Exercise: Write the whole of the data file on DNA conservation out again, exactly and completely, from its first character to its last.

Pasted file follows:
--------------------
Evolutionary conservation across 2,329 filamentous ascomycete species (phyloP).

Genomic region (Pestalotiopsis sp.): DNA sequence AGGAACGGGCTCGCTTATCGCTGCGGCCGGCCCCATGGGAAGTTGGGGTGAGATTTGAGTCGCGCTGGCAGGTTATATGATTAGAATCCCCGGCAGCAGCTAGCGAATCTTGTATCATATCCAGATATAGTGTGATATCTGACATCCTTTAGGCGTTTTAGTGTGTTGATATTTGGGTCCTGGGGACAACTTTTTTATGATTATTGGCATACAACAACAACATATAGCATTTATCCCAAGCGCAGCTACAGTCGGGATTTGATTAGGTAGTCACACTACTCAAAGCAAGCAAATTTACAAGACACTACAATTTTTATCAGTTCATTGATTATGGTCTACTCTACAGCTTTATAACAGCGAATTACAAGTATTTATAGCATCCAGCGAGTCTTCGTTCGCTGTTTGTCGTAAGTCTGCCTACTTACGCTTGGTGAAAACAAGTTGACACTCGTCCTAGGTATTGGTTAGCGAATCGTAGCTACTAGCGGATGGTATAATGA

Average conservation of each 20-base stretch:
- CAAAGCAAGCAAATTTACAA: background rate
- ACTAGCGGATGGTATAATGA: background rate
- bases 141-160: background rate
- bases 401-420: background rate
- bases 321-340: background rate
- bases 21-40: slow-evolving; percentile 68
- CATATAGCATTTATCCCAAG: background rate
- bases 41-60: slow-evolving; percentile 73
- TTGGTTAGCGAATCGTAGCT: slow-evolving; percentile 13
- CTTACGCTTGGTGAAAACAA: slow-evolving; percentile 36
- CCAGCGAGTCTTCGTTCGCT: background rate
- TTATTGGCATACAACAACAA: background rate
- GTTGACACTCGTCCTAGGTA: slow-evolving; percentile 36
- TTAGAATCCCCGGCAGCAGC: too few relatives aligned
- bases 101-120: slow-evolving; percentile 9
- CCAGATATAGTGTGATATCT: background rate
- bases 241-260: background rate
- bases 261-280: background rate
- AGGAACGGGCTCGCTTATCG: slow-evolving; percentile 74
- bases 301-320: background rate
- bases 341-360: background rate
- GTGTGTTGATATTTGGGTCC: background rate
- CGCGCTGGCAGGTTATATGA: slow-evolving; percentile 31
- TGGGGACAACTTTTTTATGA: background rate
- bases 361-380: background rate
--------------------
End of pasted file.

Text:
Evolutionary conservation across 2,329 filamentous ascomycete species (phyloP).

Genomic region (Pestalotiopsis sp.): DNA sequence AGGAACGGGCTCGCTTATCGCTGCGGCCGGCCCCATGGGAAGTTGGGGTGAGATTTGAGTCGCGCTGGCAGGTTATATGATTAGAATCCCCGGCAGCAGCTAGCGAATCTTGTATCATATCCAGATATAGTGTGATATCTGACATCCTTTAGGCGTTTTAGTGTGTTGATATTTGGGTCCTGGGGACAACTTTTTTATGATTATTGGCATACAACAACAACATATAGCATTTATCCCAAGCGCAGCTACAGTCGGGATTTGATTAGGTAGTCACACTACTCAAAGCAAGCAAATTTACAAGACACTACAATTTTTATCAGTTCATTGATTATGGTCTACTCTACAGCTTTATAACAGCGAATTACAAGTATTTATAGCATCCAGCGAGTCTTCGTTCGCTGTTTGTCGTAAGTCTGCCTACTTACGCTTGGTGAAAACAAGTTGACACTCGTCCTAGGTATTGGTTAGCGAATCGTAGCTACTAGCGGATGGTATAATGA

Average conservation of each 20-base stretch:
- CAAAGCAAGCAAATTTACAA: background rate
- ACTAGCGGATGGTATAATGA: background rate
- bases 141-160: background rate
- bases 401-420: background rate
- bases 321-340: background rate
- bases 21-40: slow-evolving; percentile 68
- CATATAGCATTTATCCCAAG: background rate
- bases 41-60: slow-evolving; percentile 73
- TTGGTTAGCGAATCGTAGCT: slow-evolving; percentile 13
- CTTACGCTTGGTGAAAACAA: slow-evolving; percentile 36
- CCAGCGAGTCTTCGTTCGCT: background rate
- TTATTGGCATACAACAACAA: background rate
- GTTGACACTCGTCCTAGGTA: slow-evolving; percentile 36
- TTAGAATCCCCGGCAGCAGC: too few relatives aligned
- bases 101-120: slow-evolving; percentile 9
- CCAGATATAGTGTGATATCT: background rate
- bases 241-260: background rate
- bases 261-280: background rate
- AGGAACGGGCTCGCTTATCG: slow-evolving; percentile 74
- bases 301-320: background rate
- bases 341-360: background rate
- GTGTGTTGATATTTGGGTCC: background rate
- CGCGCTGGCAGGTTATATGA: slow-evolving; percentile 31
- TGGGGACAACTTTTTTATGA: background rate
- bases 361-380: background rate